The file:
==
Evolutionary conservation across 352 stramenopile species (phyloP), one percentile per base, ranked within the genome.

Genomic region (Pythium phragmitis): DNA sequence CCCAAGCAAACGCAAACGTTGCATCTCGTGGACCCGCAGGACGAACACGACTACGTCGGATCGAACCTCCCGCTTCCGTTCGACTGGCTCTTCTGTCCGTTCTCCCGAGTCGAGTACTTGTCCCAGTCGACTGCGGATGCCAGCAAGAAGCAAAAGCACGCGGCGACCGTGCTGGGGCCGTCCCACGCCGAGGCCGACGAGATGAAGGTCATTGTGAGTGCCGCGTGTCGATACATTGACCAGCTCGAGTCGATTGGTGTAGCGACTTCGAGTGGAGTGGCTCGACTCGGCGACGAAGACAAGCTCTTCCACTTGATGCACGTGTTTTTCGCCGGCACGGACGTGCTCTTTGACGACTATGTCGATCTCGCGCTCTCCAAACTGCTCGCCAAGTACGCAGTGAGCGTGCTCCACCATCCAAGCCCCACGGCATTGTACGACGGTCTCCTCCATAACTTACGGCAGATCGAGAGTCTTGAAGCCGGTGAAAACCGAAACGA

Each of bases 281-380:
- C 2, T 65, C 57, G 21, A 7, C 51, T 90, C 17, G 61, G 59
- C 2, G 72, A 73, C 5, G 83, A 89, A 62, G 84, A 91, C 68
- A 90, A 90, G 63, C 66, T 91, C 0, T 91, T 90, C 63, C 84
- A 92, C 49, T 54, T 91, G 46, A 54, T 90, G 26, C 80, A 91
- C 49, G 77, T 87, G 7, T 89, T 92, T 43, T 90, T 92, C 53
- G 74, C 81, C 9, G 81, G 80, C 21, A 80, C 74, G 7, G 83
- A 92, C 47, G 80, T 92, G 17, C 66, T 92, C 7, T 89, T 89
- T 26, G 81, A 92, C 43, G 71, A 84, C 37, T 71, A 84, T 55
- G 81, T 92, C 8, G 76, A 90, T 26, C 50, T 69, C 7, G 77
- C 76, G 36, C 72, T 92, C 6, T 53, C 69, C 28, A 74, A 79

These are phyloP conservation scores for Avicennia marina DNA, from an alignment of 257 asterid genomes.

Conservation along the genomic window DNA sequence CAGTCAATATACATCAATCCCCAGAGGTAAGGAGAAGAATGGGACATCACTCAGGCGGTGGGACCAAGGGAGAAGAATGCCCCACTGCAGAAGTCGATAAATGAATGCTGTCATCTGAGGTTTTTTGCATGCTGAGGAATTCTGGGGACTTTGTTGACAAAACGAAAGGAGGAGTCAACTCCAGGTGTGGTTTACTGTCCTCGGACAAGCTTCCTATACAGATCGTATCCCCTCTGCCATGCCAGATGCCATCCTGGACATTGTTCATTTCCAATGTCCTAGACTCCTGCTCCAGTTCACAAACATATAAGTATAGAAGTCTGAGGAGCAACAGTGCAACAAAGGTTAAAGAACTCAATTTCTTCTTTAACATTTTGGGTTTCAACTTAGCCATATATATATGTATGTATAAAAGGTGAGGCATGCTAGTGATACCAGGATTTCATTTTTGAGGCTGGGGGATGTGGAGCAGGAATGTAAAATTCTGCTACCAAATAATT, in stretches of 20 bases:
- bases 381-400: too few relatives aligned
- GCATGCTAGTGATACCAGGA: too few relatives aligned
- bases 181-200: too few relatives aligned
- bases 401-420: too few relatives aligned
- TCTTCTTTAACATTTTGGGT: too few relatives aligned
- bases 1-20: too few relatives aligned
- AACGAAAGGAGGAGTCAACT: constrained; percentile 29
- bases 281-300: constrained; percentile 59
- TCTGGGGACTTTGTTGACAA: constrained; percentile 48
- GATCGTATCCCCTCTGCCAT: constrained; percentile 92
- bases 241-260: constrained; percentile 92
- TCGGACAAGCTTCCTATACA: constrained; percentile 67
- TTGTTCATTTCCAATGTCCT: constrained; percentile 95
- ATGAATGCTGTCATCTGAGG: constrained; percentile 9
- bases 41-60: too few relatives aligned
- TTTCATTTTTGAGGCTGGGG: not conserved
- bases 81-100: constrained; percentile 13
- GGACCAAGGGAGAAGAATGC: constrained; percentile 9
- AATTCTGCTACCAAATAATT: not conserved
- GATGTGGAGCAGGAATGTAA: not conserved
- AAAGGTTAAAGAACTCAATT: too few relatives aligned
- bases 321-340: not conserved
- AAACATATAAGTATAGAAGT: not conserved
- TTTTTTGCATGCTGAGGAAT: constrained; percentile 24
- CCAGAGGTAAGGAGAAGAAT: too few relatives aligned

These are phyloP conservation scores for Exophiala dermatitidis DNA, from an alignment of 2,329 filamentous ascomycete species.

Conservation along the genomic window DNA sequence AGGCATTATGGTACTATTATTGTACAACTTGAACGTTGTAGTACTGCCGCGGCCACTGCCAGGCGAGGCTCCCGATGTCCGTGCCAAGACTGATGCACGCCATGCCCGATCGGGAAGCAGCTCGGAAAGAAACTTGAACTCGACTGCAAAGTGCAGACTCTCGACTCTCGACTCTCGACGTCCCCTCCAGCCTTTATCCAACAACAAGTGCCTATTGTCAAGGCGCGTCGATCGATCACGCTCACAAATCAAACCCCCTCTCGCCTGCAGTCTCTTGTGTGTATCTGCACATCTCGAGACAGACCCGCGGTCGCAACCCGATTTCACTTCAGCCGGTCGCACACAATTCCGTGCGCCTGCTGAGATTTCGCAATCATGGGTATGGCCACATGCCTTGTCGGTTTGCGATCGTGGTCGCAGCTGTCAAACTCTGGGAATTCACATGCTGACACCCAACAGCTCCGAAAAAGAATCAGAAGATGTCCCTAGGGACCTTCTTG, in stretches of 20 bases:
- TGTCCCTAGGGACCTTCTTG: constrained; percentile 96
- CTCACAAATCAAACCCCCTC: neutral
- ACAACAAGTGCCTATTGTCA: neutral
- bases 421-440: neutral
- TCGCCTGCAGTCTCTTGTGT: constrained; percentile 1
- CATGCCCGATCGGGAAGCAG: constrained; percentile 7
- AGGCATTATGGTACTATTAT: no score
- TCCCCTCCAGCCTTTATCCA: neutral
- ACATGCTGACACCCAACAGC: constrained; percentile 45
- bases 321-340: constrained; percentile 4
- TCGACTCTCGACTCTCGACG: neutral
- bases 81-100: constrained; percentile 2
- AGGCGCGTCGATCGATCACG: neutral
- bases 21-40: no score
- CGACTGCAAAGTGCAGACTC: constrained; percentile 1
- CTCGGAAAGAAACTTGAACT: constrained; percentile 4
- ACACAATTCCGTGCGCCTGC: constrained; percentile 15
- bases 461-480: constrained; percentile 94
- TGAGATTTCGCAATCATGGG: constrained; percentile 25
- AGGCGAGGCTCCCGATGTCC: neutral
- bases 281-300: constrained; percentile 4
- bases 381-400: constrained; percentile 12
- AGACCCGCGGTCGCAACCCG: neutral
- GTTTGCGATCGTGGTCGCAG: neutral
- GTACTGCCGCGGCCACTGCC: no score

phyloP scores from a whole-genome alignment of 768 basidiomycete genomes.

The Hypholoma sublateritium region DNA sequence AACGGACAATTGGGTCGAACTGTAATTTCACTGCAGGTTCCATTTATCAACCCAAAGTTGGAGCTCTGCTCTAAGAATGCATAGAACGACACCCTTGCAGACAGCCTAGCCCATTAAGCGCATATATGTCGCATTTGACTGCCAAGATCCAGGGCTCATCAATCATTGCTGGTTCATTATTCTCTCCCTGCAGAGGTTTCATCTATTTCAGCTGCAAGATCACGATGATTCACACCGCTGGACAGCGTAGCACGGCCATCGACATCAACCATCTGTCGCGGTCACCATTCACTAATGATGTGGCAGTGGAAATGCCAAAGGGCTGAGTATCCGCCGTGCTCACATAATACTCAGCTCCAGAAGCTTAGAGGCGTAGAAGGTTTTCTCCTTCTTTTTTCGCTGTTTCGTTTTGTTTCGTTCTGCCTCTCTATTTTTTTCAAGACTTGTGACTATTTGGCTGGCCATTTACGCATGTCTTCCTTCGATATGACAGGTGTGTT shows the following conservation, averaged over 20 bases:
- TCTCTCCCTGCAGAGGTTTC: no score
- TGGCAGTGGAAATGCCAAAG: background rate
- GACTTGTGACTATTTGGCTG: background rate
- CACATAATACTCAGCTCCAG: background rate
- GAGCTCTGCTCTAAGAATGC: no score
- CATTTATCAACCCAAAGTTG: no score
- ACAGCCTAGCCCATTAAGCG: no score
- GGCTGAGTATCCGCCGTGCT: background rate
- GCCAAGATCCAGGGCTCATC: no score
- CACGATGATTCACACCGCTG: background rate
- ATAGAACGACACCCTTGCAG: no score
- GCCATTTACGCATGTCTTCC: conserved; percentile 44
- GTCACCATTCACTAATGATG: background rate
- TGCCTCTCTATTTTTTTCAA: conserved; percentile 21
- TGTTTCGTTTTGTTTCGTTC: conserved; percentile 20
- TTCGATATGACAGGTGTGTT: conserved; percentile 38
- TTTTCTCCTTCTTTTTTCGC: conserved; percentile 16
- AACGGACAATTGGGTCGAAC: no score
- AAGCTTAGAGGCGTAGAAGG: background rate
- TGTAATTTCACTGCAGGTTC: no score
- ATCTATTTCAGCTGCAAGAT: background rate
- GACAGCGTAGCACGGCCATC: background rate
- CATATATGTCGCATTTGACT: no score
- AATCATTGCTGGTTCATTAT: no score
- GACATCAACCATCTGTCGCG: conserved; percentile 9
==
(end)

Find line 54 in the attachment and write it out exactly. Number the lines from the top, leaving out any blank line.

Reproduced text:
- bases 81-100: constrained; percentile 2